“Does everything look okay?” the manager asked before she whisked off to deal with another problem.
I took a breath, smiled, and said, “Yes. Thank you so much for helping me.”
My groceries were packed into my rolly-cart while I paid, and I was ready to walk out, almost victorious. I passed other customers who fought next to me along the way. “Did they find your order?”
“Yes! Thank you. They did.” I nodded and walked away from the battlefield.
I had a couple blocks to walk and think about the turkey. I’ve never made a turkey before. I guess technically I could cook one. But I don’t have a roasting pan. Come to think of it, I don’t have any pans. There’s no time for shopping and I don’t think that turkey would even fit inside my oven. I have a crock pot, but it wouldn’t fit in there either. Aside from butchering this bird myself and baking it in parts, I don’t have any way to cook this turkey.
I got back to my building, but had to take the long way with the wheelchair ramps because of my rolly-cart. I almost reached the elevator when I realized someone else could cook the turkey. I can’t just take it home and let it go bad. I’ll see if anyone who works in the building could use a turkey. At the front desk, I clumsily explained how it’s my first thanksgiving in the city, and I accidentally bought a raw turkey, and I couldn’t cook it, and he told me he’d try to find a good home for it.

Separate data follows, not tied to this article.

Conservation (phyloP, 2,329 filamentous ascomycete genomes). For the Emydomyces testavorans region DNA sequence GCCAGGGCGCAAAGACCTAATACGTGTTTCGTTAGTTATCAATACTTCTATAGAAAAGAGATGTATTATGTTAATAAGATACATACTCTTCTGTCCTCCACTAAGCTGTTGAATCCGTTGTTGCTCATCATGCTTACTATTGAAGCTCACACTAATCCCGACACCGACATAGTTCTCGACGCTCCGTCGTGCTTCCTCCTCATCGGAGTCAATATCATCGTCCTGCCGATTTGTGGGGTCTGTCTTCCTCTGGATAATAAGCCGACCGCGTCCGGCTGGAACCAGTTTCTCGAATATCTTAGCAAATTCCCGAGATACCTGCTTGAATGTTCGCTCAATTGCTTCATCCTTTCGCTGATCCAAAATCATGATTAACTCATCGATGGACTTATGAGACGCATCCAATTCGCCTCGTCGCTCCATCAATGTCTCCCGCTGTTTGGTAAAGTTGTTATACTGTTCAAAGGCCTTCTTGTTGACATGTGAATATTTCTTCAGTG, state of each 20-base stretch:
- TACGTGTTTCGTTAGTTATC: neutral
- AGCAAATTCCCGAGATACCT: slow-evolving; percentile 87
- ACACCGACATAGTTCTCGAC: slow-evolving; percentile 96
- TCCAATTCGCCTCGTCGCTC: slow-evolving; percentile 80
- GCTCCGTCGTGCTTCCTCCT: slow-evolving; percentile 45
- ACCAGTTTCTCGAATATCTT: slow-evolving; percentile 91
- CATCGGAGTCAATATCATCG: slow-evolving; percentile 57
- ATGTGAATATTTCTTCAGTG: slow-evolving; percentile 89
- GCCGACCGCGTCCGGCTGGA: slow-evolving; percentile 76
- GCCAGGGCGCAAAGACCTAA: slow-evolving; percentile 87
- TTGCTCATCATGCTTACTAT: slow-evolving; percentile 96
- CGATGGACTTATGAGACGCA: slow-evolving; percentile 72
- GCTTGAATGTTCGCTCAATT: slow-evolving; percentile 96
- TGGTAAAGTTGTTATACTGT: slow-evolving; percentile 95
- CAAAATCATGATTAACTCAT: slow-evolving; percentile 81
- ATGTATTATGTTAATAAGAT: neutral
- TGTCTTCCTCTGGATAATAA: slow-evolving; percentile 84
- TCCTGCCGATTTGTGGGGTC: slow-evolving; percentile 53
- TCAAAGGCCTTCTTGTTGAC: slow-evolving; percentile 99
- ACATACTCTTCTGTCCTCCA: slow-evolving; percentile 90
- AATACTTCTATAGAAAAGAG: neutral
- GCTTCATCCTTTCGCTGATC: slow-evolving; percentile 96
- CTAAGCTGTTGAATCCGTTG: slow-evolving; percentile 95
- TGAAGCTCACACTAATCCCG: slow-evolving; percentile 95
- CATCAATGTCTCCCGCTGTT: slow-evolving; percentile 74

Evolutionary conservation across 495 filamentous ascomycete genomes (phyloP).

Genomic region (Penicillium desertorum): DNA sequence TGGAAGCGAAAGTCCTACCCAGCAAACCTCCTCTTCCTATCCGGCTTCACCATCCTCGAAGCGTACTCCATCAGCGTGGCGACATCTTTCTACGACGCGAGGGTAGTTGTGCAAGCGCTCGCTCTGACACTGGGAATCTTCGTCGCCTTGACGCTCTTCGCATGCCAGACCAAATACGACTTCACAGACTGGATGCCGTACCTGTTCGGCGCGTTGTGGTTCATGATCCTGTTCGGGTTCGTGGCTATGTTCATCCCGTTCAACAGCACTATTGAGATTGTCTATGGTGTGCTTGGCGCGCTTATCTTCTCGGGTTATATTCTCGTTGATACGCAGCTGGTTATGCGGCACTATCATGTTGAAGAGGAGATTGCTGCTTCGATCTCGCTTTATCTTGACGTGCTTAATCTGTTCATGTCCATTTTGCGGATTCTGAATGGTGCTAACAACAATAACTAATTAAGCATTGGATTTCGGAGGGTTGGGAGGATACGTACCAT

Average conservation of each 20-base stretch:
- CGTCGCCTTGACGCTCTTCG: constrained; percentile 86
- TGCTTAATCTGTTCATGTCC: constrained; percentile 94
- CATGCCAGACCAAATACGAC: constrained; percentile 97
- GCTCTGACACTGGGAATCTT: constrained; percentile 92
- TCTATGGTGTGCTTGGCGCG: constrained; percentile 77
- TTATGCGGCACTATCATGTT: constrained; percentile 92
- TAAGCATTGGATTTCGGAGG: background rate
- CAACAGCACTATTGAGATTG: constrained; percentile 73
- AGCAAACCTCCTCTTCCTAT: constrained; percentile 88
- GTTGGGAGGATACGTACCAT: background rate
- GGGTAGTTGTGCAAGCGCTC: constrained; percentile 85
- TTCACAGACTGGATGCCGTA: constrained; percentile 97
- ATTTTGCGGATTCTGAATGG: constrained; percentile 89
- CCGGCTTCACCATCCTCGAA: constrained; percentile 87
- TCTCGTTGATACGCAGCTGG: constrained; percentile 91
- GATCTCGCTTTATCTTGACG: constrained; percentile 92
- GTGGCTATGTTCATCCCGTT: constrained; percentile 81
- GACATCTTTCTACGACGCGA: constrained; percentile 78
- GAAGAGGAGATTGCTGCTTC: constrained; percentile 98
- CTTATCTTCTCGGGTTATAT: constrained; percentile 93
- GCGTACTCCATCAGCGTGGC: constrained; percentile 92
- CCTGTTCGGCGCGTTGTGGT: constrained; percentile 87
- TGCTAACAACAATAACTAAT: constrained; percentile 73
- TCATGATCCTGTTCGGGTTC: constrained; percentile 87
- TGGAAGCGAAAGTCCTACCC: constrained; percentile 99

“You’ll make sure someone who works here gets it? I don’t want it to go to waste.”
Just then a man walked up wearing the standard uniform, eyed the bird, and said, “Yeah, I’ll take a turkey.”
“Thank you!” I sighed in relief and plopped the poultry into his arms I had just slaughtered dozens of innocent people to obtain, only to give it away to the first person who would take it off my hands.